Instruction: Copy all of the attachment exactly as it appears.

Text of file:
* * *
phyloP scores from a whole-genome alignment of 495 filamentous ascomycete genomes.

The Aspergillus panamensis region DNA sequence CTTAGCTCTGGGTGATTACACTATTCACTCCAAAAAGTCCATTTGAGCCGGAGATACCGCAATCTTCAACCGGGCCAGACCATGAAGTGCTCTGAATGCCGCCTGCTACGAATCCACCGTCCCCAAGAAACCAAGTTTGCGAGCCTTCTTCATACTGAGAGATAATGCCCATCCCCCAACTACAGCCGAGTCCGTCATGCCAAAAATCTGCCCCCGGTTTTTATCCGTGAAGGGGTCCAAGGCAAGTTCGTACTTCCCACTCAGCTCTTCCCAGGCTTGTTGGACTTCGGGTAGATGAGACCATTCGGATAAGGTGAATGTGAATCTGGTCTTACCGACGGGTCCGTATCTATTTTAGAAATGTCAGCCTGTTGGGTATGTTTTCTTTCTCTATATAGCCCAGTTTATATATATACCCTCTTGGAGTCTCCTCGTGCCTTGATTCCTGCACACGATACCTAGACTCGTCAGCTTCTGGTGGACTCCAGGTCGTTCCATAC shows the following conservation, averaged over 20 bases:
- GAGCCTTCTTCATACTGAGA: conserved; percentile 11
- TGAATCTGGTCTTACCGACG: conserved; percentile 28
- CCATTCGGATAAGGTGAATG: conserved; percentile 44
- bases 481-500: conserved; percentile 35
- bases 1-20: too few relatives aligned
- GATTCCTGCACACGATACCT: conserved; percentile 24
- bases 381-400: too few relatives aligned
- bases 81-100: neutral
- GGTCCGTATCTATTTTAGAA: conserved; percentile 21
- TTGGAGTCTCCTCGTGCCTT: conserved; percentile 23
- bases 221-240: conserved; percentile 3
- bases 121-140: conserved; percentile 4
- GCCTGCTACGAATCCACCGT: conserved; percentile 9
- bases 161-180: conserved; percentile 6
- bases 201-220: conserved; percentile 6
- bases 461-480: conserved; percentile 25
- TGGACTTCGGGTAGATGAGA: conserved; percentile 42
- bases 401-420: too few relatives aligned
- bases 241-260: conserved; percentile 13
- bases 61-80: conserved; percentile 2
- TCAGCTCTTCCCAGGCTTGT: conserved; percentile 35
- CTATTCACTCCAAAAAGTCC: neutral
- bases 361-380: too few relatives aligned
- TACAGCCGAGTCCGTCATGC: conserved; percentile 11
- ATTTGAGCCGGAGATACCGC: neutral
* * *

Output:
phyloP scores from a whole-genome alignment of 495 filamentous ascomycete genomes.

The Aspergillus panamensis region DNA sequence CTTAGCTCTGGGTGATTACACTATTCACTCCAAAAAGTCCATTTGAGCCGGAGATACCGCAATCTTCAACCGGGCCAGACCATGAAGTGCTCTGAATGCCGCCTGCTACGAATCCACCGTCCCCAAGAAACCAAGTTTGCGAGCCTTCTTCATACTGAGAGATAATGCCCATCCCCCAACTACAGCCGAGTCCGTCATGCCAAAAATCTGCCCCCGGTTTTTATCCGTGAAGGGGTCCAAGGCAAGTTCGTACTTCCCACTCAGCTCTTCCCAGGCTTGTTGGACTTCGGGTAGATGAGACCATTCGGATAAGGTGAATGTGAATCTGGTCTTACCGACGGGTCCGTATCTATTTTAGAAATGTCAGCCTGTTGGGTATGTTTTCTTTCTCTATATAGCCCAGTTTATATATATACCCTCTTGGAGTCTCCTCGTGCCTTGATTCCTGCACACGATACCTAGACTCGTCAGCTTCTGGTGGACTCCAGGTCGTTCCATAC shows the following conservation, averaged over 20 bases:
- GAGCCTTCTTCATACTGAGA: conserved; percentile 11
- TGAATCTGGTCTTACCGACG: conserved; percentile 28
- CCATTCGGATAAGGTGAATG: conserved; percentile 44
- bases 481-500: conserved; percentile 35
- bases 1-20: too few relatives aligned
- GATTCCTGCACACGATACCT: conserved; percentile 24
- bases 381-400: too few relatives aligned
- bases 81-100: neutral
- GGTCCGTATCTATTTTAGAA: conserved; percentile 21
- TTGGAGTCTCCTCGTGCCTT: conserved; percentile 23
- bases 221-240: conserved; percentile 3
- bases 121-140: conserved; percentile 4
- GCCTGCTACGAATCCACCGT: conserved; percentile 9
- bases 161-180: conserved; percentile 6
- bases 201-220: conserved; percentile 6
- bases 461-480: conserved; percentile 25
- TGGACTTCGGGTAGATGAGA: conserved; percentile 42
- bases 401-420: too few relatives aligned
- bases 241-260: conserved; percentile 13
- bases 61-80: conserved; percentile 2
- TCAGCTCTTCCCAGGCTTGT: conserved; percentile 35
- CTATTCACTCCAAAAAGTCC: neutral
- bases 361-380: too few relatives aligned
- TACAGCCGAGTCCGTCATGC: conserved; percentile 11
- ATTTGAGCCGGAGATACCGC: neutral